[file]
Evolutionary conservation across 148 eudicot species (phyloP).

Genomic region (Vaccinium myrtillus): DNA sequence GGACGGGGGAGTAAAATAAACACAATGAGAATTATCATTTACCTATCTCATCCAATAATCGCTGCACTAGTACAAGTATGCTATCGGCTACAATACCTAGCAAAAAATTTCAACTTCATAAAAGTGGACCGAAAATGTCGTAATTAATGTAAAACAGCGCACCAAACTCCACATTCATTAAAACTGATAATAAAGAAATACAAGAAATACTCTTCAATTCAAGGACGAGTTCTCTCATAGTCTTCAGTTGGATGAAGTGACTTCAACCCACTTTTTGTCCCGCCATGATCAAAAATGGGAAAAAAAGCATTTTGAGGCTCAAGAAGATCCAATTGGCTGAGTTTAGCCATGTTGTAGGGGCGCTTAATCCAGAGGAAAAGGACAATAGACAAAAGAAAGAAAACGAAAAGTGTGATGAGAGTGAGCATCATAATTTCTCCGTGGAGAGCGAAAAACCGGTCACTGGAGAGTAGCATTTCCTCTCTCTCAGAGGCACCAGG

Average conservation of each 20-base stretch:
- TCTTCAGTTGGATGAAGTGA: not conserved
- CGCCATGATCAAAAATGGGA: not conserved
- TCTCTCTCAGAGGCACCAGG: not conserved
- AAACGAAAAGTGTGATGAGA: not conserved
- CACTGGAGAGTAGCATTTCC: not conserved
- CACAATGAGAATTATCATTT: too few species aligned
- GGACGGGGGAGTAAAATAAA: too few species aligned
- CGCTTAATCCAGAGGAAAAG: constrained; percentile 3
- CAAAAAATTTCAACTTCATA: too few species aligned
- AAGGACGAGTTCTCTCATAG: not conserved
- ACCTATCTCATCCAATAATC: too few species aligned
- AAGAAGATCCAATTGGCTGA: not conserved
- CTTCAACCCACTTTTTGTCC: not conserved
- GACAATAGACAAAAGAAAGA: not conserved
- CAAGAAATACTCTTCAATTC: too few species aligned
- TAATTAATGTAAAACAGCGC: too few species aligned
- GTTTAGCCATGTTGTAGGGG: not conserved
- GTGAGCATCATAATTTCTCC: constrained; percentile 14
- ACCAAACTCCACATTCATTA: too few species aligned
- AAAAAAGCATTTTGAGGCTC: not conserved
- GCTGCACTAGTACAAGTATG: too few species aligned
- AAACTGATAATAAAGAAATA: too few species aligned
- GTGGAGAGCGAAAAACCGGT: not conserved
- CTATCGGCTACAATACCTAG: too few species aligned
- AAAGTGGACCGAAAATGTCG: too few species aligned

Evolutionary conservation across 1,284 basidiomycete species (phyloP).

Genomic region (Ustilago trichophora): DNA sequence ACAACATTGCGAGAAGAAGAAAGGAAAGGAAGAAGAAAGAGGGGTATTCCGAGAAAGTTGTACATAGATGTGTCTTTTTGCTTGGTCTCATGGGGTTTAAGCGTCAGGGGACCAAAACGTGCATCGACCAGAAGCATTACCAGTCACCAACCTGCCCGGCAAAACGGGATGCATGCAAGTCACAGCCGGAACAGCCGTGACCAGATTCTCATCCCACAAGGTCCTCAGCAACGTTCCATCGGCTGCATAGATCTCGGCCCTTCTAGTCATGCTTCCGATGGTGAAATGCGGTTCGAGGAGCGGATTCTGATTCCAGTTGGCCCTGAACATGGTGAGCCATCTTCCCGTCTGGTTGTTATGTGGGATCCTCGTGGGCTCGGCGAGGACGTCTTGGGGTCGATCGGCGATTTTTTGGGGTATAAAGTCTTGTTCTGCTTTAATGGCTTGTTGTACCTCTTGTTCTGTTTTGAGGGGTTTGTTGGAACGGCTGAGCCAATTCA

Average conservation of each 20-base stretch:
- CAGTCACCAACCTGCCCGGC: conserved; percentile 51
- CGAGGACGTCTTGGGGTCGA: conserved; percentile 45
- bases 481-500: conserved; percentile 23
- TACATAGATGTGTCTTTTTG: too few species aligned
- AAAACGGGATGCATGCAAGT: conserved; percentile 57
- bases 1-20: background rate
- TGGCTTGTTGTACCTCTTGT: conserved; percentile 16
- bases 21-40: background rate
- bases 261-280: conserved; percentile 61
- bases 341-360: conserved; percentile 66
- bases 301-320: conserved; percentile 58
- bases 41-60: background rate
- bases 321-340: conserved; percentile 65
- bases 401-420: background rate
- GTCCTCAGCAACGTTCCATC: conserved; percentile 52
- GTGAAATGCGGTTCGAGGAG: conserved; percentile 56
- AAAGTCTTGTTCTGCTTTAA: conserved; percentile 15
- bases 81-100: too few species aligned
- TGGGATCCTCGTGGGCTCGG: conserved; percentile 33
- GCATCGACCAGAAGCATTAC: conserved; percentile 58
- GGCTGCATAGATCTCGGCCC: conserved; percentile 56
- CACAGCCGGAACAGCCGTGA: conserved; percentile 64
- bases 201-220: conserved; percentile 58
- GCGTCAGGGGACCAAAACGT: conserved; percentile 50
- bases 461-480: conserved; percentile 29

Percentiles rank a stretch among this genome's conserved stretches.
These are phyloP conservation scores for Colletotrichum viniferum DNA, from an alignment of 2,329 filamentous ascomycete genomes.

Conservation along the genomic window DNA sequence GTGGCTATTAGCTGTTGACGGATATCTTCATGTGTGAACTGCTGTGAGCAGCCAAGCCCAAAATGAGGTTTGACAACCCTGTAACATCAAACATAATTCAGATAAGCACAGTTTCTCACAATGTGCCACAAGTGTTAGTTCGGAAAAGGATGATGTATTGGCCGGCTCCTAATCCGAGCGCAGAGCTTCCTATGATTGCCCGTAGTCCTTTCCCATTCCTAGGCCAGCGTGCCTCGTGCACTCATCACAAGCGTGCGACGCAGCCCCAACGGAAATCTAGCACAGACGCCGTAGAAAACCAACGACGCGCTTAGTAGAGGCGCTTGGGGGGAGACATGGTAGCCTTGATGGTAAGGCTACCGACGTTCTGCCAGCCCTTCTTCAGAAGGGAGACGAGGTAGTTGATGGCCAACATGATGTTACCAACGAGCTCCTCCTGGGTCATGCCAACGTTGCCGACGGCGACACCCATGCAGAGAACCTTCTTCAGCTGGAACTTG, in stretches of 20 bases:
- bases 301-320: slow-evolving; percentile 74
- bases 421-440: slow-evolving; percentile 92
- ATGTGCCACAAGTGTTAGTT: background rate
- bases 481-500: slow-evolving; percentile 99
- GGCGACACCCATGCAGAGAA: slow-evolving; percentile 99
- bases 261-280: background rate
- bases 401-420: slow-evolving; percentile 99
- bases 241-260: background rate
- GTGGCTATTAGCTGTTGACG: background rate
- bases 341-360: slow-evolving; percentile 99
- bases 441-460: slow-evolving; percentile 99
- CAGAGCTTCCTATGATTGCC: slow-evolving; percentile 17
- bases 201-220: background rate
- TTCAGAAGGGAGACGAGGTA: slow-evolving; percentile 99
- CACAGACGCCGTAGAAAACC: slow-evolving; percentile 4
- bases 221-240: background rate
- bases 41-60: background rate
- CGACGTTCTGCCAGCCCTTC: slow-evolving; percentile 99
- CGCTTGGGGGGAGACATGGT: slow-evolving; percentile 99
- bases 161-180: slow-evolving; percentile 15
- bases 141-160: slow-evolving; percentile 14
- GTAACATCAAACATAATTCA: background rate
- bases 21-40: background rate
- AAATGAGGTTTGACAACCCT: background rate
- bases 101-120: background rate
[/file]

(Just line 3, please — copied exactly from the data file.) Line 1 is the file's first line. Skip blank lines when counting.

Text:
Average conservation of each 20-base stretch: